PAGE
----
• Artisanal boats are usually engineless, and the operator uses a rod or a paddle to row. However, you can install an engine powerful enough for tubing. But these boats aren’t designed for open water (and meant only for closed water bodies). Hence you can’t possibly pull a tube even if the boat is powerful enough. On the other hand, a 20’ Jon boat can achieve a top speed of 45 mph, but running artisanal boats at such speed can cause misbalance.
  • Recreational boats are meant for open and closed waters and house a powerful engine. Bowriders, deck boats, jet skis, etc., are all recreational and powerful, hence perfect for pulling the tube.
  • The hull type plays a significant role in shaping the wake behind a boat. Fishing boats come in every shape and design of hull so let’s just take a moment to talk about a few of the more common types.
    • V-hull boats are shaped like the name – a ‘V.’ These hulls cut the water as the boat travels and create deep wakes. Best utilized for waterskiing and wakeboarding, only experienced tube riders should ride behind a fast-moving v-hull boat.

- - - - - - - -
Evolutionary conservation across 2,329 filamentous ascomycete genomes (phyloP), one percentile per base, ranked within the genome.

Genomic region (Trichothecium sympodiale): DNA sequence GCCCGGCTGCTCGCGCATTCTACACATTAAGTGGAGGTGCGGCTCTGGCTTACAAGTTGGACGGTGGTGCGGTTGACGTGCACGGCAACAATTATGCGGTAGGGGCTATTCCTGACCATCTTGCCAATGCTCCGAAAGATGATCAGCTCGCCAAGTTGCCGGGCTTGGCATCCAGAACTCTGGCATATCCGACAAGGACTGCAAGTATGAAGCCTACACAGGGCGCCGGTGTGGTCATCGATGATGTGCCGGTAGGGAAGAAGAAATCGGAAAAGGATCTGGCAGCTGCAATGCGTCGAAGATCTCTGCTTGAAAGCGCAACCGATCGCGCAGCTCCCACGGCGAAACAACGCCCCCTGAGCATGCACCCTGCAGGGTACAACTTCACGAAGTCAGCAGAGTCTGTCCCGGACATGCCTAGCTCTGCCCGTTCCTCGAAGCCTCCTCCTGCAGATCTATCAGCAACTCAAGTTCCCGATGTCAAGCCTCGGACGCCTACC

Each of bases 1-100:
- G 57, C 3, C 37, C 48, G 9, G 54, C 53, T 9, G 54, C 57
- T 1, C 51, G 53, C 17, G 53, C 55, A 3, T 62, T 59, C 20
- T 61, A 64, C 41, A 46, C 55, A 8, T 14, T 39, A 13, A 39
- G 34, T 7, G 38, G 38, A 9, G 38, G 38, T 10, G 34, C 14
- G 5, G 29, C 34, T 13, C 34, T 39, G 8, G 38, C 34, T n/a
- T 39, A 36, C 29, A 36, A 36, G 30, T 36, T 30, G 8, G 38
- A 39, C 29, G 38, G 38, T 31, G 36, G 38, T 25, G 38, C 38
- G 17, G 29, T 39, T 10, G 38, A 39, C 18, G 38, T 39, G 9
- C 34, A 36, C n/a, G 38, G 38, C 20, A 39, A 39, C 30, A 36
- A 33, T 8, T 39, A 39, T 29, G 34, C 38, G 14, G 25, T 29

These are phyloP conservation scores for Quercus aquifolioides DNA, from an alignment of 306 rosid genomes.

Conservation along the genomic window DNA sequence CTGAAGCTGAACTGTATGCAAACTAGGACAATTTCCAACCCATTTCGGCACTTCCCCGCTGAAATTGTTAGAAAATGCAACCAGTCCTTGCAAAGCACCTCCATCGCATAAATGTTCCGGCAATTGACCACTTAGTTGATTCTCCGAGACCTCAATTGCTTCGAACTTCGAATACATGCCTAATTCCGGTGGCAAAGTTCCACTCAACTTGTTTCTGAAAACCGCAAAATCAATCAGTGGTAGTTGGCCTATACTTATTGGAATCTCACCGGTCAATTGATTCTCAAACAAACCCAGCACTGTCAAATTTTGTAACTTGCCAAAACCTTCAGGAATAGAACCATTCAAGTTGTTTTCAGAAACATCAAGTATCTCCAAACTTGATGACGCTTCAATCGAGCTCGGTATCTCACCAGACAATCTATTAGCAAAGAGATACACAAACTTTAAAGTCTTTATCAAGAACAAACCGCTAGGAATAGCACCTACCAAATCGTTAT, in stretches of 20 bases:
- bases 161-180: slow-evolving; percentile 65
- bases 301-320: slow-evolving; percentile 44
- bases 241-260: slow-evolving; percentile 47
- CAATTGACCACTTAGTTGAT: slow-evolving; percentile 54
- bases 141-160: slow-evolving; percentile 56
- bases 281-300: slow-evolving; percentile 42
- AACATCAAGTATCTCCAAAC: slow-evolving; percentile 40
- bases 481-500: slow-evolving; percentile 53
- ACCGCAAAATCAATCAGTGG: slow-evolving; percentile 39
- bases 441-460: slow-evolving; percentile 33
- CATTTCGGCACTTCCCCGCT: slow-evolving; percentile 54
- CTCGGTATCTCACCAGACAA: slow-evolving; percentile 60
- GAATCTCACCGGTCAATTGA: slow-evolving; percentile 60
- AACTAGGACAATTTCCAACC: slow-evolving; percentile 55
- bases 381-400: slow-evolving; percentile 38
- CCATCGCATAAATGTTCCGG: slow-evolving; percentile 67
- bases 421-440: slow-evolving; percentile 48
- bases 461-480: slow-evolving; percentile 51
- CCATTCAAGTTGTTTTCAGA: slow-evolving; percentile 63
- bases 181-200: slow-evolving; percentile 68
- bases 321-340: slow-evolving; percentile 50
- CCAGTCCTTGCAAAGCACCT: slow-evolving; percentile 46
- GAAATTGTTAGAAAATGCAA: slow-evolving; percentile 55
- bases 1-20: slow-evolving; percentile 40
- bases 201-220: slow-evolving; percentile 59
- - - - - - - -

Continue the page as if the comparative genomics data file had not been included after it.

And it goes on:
• Flat bottom boats, otherwise known as Jon boats, are similar to v-hull in that their name explains the hull type. With a very flat hull the wake is reduced and is perfect for recreational tube riders.

Tubing Explained

This section deals with the fundamentals of tubing. Every exciting detail you can think of is likely mentioned here, so stay with us for more of what we all want to know: speed!

A boy in a tube being pulled on the water.